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Four stretches every runner should know

By October 22, 2009Uncategorized

Running enthusiasts struggle when injury keeps the mileage down, or worse, prevents running altogether. Sometimes injuries can’t be prevented, but often simple stretching exercises performed at the end of a run while the muscles are still warm, can prevent chronic and common conditions. These four stretches should be done at the end of every run.

  1. Quadriceps stretch. These muscles on the front of the thigh are used heavily when running. Quadriceps muscles help to straighten the knee and bend the hip. Tight quadriceps muscles can be the cause of common knee problems and chronic back pain . (View a quadriceps stretch)
  2. Hamstrings stretch. The hamstring muscles create extension (straighten) the hip joint. Each time a runner strikes the pavement and moves forward, the hamstring is engaged. Pain from tight hamstrings is a common reason that runners take time away from their sport. (View a hamstrings stretch)
  3. Calf stretch . The muscles in the lower leg include the gastrocnemius and the soleus. Taking just a minute to stretch each of these two muscles can help prevent soreness and decrease the risk of conditions such as Achilles tendonitis. (View calf stretches)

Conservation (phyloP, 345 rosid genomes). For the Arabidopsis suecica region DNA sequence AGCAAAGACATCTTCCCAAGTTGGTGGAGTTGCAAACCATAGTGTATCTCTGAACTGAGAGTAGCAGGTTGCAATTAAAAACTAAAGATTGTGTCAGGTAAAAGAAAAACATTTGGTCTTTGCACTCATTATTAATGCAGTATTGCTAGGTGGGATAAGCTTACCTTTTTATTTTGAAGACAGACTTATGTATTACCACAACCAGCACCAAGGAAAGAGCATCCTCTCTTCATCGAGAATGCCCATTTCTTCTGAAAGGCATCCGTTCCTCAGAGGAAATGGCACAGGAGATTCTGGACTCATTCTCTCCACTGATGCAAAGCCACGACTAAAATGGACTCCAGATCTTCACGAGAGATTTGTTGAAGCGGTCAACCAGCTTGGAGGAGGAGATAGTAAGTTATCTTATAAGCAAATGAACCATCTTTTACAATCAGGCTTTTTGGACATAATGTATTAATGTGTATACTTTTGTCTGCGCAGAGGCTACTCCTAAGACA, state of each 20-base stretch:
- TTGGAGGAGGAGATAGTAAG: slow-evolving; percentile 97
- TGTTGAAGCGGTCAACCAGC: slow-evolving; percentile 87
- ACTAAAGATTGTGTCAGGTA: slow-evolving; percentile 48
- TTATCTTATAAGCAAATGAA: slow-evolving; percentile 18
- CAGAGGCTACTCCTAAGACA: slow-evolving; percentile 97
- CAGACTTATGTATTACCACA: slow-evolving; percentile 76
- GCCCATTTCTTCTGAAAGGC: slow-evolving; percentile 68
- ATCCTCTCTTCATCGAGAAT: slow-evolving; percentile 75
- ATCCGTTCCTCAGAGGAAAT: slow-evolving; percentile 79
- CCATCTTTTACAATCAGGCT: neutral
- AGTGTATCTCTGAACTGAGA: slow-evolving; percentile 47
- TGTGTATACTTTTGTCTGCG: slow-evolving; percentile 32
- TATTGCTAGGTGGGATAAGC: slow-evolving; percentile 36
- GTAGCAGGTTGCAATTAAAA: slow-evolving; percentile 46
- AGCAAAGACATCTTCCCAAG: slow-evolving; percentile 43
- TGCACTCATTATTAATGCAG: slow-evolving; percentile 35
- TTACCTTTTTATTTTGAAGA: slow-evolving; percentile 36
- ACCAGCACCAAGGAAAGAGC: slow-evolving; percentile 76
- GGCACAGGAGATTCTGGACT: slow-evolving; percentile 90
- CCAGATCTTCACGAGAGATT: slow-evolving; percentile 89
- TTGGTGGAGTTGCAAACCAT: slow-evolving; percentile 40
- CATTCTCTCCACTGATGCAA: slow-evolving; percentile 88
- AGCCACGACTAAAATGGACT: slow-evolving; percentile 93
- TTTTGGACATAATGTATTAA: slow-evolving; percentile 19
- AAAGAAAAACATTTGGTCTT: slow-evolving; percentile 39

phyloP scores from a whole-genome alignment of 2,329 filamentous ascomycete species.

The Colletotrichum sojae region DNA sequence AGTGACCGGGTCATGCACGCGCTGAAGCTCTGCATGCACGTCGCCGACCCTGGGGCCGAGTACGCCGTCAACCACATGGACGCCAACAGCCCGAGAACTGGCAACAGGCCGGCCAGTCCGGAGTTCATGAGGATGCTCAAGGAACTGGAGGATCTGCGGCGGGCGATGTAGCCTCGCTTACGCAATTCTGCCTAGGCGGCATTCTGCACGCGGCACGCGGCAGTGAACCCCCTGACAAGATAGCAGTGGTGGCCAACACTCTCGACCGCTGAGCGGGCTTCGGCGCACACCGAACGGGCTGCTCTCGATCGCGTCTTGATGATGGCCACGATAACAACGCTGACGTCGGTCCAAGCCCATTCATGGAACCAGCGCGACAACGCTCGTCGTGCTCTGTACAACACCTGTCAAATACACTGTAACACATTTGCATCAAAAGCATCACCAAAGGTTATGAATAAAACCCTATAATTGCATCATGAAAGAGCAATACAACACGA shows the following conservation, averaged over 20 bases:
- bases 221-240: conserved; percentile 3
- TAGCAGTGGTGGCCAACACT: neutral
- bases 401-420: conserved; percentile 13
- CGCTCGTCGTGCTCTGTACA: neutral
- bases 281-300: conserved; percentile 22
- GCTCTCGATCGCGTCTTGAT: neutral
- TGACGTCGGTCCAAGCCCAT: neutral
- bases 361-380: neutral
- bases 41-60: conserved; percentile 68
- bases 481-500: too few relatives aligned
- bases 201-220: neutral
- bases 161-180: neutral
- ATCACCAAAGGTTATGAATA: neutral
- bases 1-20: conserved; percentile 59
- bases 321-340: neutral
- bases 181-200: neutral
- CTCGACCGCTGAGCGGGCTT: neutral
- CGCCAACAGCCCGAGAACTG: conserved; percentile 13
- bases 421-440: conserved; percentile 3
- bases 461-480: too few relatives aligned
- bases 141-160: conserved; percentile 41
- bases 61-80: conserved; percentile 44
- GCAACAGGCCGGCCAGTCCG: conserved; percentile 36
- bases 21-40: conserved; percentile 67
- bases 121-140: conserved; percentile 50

4. IT band/Outer thigh/Gluteus Medius stretch. The outer thigh, including the IT band which runs down the length of the thigh, can be an injury hotspot especially for female runners who are at higher risk than their male counterparts for a condition called IT Band Syndrome. By stretching the outer thigh and glutes, where the IT band begins, the risk of injury in this area is reduced.  See the video below made possible by the Pasadena Pacers for a great demonstration of an IT band stretch.

Stretching exercises should be performed at the end of a run while the muscles are still warm. Of course there are many other stretches that a runner may perform to help prevent injury and keep the muscles in top running shape, but these four cover the major muscles used while running and the most common injuries. Keep in mind however, that stretching isn’t just about preventing pain. There are positive benefits as well. Flexibility training promotes relaxation and reduces stress. Just five minutes at the end of each run is a worthwhile investment for any runner.

Read more about flexibility training:

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